Primary responsibility for observing the Code rests with advertisers. Advertisers cannot disclaim responsibility where they have caused, directly or indirectly, advertising to be created by direct agents or other third parties on their behalf. Others involved in the preparation and publication of marketing communications, such as agencies, media, affiliates and other service providers, also accept an obligation to abide by the Code.
The ASAI will take into account the impression created by marketing communications as well as specific claims. It will adjudicate on the basis of the likely effect on consumers, when taken as a whole or in context, not the advertiser’s intention.
The media play an important role in applying the provisions of the Code. While the media will refuse to publish a marketing communication that contravenes the Code, they are under no obligation to publish every marketing communication offered and will exercise discretion in each case. The fact that a marketing communication conforms to the Code is not a guarantee that it will be accepted.
A marketing communication may be found to be in breach of the Code if the advertiser/promoter fails to respond, or unreasonably delays responding, to the ASAI. Likewise, advertisers/promoters may be found to have contravened the Code if they do not respond, or unreasonably delay their response, to the ASAI.
The ASAI will observe requests to treat in strict confidence any truly confidential material supplied unless the Courts, or an official agency acting within its statutory powers, compel its disclosure.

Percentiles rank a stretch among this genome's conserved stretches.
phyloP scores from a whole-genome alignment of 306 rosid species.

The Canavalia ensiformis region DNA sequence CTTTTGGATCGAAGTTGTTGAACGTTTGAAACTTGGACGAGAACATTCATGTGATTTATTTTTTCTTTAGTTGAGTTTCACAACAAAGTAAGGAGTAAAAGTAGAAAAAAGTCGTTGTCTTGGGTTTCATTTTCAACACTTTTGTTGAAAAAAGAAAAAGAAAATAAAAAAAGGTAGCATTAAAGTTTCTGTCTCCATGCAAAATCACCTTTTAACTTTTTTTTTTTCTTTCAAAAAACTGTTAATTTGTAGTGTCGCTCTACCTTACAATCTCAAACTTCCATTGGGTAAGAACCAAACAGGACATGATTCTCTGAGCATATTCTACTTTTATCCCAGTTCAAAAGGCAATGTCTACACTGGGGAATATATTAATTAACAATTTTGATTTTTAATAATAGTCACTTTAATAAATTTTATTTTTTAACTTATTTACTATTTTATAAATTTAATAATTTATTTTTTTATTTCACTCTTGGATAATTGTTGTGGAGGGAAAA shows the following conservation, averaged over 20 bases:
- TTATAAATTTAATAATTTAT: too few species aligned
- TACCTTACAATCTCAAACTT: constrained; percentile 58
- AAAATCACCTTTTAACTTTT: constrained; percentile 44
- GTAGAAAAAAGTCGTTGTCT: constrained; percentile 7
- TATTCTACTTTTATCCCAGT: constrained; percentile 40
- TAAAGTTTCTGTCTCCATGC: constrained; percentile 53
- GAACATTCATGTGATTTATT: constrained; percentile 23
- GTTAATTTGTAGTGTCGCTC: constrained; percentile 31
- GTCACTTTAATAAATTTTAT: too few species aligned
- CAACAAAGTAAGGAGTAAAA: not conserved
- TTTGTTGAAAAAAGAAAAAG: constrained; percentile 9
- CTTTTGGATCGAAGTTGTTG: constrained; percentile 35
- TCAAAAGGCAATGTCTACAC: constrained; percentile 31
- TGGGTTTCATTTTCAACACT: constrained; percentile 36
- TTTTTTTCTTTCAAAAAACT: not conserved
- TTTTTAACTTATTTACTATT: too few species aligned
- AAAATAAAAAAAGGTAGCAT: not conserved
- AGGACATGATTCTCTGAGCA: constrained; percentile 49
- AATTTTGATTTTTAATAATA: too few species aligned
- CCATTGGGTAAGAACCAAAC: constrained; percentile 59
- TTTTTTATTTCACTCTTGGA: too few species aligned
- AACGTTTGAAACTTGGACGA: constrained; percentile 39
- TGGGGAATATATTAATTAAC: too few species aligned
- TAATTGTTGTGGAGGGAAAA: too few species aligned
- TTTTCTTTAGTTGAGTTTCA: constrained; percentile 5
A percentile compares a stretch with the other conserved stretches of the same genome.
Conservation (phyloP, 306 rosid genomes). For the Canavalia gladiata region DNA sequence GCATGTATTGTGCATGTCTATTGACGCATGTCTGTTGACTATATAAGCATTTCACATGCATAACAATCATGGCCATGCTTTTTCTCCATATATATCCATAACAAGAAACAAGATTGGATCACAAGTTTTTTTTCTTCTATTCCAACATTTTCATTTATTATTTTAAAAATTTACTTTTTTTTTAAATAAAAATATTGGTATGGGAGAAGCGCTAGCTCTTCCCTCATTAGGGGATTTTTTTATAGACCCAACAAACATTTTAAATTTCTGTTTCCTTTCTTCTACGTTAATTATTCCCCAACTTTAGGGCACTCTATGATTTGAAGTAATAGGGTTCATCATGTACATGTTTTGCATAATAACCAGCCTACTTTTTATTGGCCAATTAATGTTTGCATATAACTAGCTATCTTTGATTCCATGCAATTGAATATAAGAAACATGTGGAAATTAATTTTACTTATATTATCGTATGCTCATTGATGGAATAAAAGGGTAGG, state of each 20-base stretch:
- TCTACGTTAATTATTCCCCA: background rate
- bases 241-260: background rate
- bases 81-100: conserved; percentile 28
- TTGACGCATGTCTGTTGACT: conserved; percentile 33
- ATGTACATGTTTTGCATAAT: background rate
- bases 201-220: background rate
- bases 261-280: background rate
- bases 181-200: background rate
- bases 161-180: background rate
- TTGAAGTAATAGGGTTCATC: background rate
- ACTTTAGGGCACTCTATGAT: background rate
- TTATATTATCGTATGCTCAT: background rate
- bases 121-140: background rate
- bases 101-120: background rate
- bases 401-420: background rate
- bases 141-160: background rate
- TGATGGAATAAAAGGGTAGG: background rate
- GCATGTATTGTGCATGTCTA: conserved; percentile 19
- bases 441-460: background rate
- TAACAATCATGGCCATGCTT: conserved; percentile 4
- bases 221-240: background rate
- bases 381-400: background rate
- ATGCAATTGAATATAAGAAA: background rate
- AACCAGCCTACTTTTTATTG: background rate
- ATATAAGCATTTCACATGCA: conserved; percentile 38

Rules in Section 18 relate to Online Behavioural Advertising (OBA), and apply only to OBA third parties as defined in Section 18. If the ASAI is unable to identify the relevant OBA third party, the advertiser – on behalf of whom the OBA advertisement is delivered to web users – must, in good faith, co-operate with the ASAI to help determine the identity of the OBA third party.
Advertisers have primary responsibility for ensuring that their marketing communications are in conformity with the law. A marketing communication should not contain anything that breaks the law or incites anyone to break it, nor omit anything that the law requires. The determination as to whether or not a marketing communication is legal is a matter for the courts or other appropriate regulatory authorities.
Advertisers should not state or imply that a product can legally be sold if it cannot. It is not a matter, however, for the ASAI to determine whether a product can or cannot be legally sold in Ireland.
Humour and satire are natural and accepted features of the relationship between individuals and groups within society. Humorous and satirical treatment of people and groups of people is acceptable, provided that, taking into account generally prevailing societal standards, the portrayal is not likely to cause grave or widespread offence, or to cause hostility, contempt, abuse or ridicule.
Marketing communications should respect the dignity of all persons and should avoid causing offence on grounds of gender, marital or civil status, family status, sexual orientation, religion, age, disability, race or membership of the Traveller community.
Marketing communications should respect the principle of equality of men and women. They should avoid gender stereotyping and any exploitation or demeaning of men or women. Where appropriate, marketing communications should use generic terms that include both the masculine and feminine gender; for example, the term “business executive” can be used to refer to both men and women.
To avoid causing offence, marketing communications should be responsive to the diversity in Irish society and marketing communications which portray or refer to minority groups or vulnerable people should: